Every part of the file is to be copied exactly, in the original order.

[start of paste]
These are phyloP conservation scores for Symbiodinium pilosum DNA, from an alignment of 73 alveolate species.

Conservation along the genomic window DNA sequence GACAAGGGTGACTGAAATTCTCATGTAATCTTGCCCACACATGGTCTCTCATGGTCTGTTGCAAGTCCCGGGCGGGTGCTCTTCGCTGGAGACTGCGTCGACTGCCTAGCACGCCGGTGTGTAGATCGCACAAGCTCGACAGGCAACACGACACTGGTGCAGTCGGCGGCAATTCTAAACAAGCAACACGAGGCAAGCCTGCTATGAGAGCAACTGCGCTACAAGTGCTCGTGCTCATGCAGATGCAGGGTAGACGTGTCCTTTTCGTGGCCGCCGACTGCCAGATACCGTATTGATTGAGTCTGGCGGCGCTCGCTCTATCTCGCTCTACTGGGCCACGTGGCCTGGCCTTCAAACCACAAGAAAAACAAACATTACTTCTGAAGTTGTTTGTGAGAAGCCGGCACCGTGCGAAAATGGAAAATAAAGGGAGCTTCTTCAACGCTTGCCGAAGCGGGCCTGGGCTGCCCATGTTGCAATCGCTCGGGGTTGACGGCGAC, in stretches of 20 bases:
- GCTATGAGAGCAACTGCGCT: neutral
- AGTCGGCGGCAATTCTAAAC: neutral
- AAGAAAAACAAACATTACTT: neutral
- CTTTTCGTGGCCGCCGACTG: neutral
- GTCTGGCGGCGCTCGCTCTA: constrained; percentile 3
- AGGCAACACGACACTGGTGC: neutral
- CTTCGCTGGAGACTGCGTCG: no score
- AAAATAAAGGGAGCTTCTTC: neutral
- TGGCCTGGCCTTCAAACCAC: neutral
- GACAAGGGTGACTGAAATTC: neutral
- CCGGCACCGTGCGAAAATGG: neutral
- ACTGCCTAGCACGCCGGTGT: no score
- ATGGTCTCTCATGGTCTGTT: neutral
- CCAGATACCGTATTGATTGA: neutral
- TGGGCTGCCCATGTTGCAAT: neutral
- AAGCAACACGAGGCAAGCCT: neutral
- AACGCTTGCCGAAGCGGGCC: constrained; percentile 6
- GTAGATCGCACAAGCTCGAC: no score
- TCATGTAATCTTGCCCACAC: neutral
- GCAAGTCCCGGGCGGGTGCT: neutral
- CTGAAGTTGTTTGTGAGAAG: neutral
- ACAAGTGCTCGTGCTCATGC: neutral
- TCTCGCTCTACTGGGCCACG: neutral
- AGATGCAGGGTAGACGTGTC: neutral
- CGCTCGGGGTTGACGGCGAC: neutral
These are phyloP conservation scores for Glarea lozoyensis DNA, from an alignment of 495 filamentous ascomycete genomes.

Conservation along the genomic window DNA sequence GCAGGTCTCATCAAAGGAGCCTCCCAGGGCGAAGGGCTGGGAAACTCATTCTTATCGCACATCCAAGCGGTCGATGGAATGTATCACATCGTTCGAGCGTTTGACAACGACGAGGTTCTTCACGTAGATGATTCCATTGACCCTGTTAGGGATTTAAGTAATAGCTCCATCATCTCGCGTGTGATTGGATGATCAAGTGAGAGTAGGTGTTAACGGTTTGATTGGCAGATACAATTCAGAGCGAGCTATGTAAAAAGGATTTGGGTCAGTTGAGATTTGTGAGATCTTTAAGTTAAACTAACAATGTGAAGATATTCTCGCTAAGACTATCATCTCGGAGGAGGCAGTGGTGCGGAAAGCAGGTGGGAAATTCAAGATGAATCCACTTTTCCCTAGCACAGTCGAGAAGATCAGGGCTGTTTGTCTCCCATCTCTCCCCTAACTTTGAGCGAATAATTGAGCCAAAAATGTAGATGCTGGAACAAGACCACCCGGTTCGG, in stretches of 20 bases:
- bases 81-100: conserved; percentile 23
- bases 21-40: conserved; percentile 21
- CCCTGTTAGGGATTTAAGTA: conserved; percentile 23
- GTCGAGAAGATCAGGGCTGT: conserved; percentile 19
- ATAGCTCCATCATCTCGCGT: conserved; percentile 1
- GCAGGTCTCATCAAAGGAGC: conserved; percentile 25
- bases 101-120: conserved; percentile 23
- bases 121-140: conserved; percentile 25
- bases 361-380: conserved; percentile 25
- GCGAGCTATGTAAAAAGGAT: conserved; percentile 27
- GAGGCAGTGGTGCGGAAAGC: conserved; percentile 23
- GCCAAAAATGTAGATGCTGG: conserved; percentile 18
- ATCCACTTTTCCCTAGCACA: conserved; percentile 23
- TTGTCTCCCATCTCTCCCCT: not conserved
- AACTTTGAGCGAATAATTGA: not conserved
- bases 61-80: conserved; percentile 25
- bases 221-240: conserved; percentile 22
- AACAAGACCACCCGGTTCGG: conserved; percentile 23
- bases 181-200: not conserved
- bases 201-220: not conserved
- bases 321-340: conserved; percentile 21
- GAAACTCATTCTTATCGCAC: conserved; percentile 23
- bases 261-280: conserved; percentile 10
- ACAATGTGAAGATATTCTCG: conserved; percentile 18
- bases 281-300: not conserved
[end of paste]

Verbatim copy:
These are phyloP conservation scores for Symbiodinium pilosum DNA, from an alignment of 73 alveolate species.

Conservation along the genomic window DNA sequence GACAAGGGTGACTGAAATTCTCATGTAATCTTGCCCACACATGGTCTCTCATGGTCTGTTGCAAGTCCCGGGCGGGTGCTCTTCGCTGGAGACTGCGTCGACTGCCTAGCACGCCGGTGTGTAGATCGCACAAGCTCGACAGGCAACACGACACTGGTGCAGTCGGCGGCAATTCTAAACAAGCAACACGAGGCAAGCCTGCTATGAGAGCAACTGCGCTACAAGTGCTCGTGCTCATGCAGATGCAGGGTAGACGTGTCCTTTTCGTGGCCGCCGACTGCCAGATACCGTATTGATTGAGTCTGGCGGCGCTCGCTCTATCTCGCTCTACTGGGCCACGTGGCCTGGCCTTCAAACCACAAGAAAAACAAACATTACTTCTGAAGTTGTTTGTGAGAAGCCGGCACCGTGCGAAAATGGAAAATAAAGGGAGCTTCTTCAACGCTTGCCGAAGCGGGCCTGGGCTGCCCATGTTGCAATCGCTCGGGGTTGACGGCGAC, in stretches of 20 bases:
- GCTATGAGAGCAACTGCGCT: neutral
- AGTCGGCGGCAATTCTAAAC: neutral
- AAGAAAAACAAACATTACTT: neutral
- CTTTTCGTGGCCGCCGACTG: neutral
- GTCTGGCGGCGCTCGCTCTA: constrained; percentile 3
- AGGCAACACGACACTGGTGC: neutral
- CTTCGCTGGAGACTGCGTCG: no score
- AAAATAAAGGGAGCTTCTTC: neutral
- TGGCCTGGCCTTCAAACCAC: neutral
- GACAAGGGTGACTGAAATTC: neutral
- CCGGCACCGTGCGAAAATGG: neutral
- ACTGCCTAGCACGCCGGTGT: no score
- ATGGTCTCTCATGGTCTGTT: neutral
- CCAGATACCGTATTGATTGA: neutral
- TGGGCTGCCCATGTTGCAAT: neutral
- AAGCAACACGAGGCAAGCCT: neutral
- AACGCTTGCCGAAGCGGGCC: constrained; percentile 6
- GTAGATCGCACAAGCTCGAC: no score
- TCATGTAATCTTGCCCACAC: neutral
- GCAAGTCCCGGGCGGGTGCT: neutral
- CTGAAGTTGTTTGTGAGAAG: neutral
- ACAAGTGCTCGTGCTCATGC: neutral
- TCTCGCTCTACTGGGCCACG: neutral
- AGATGCAGGGTAGACGTGTC: neutral
- CGCTCGGGGTTGACGGCGAC: neutral
These are phyloP conservation scores for Glarea lozoyensis DNA, from an alignment of 495 filamentous ascomycete genomes.

Conservation along the genomic window DNA sequence GCAGGTCTCATCAAAGGAGCCTCCCAGGGCGAAGGGCTGGGAAACTCATTCTTATCGCACATCCAAGCGGTCGATGGAATGTATCACATCGTTCGAGCGTTTGACAACGACGAGGTTCTTCACGTAGATGATTCCATTGACCCTGTTAGGGATTTAAGTAATAGCTCCATCATCTCGCGTGTGATTGGATGATCAAGTGAGAGTAGGTGTTAACGGTTTGATTGGCAGATACAATTCAGAGCGAGCTATGTAAAAAGGATTTGGGTCAGTTGAGATTTGTGAGATCTTTAAGTTAAACTAACAATGTGAAGATATTCTCGCTAAGACTATCATCTCGGAGGAGGCAGTGGTGCGGAAAGCAGGTGGGAAATTCAAGATGAATCCACTTTTCCCTAGCACAGTCGAGAAGATCAGGGCTGTTTGTCTCCCATCTCTCCCCTAACTTTGAGCGAATAATTGAGCCAAAAATGTAGATGCTGGAACAAGACCACCCGGTTCGG, in stretches of 20 bases:
- bases 81-100: conserved; percentile 23
- bases 21-40: conserved; percentile 21
- CCCTGTTAGGGATTTAAGTA: conserved; percentile 23
- GTCGAGAAGATCAGGGCTGT: conserved; percentile 19
- ATAGCTCCATCATCTCGCGT: conserved; percentile 1
- GCAGGTCTCATCAAAGGAGC: conserved; percentile 25
- bases 101-120: conserved; percentile 23
- bases 121-140: conserved; percentile 25
- bases 361-380: conserved; percentile 25
- GCGAGCTATGTAAAAAGGAT: conserved; percentile 27
- GAGGCAGTGGTGCGGAAAGC: conserved; percentile 23
- GCCAAAAATGTAGATGCTGG: conserved; percentile 18
- ATCCACTTTTCCCTAGCACA: conserved; percentile 23
- TTGTCTCCCATCTCTCCCCT: not conserved
- AACTTTGAGCGAATAATTGA: not conserved
- bases 61-80: conserved; percentile 25
- bases 221-240: conserved; percentile 22
- AACAAGACCACCCGGTTCGG: conserved; percentile 23
- bases 181-200: not conserved
- bases 201-220: not conserved
- bases 321-340: conserved; percentile 21
- GAAACTCATTCTTATCGCAC: conserved; percentile 23
- bases 261-280: conserved; percentile 10
- ACAATGTGAAGATATTCTCG: conserved; percentile 18
- bases 281-300: not conserved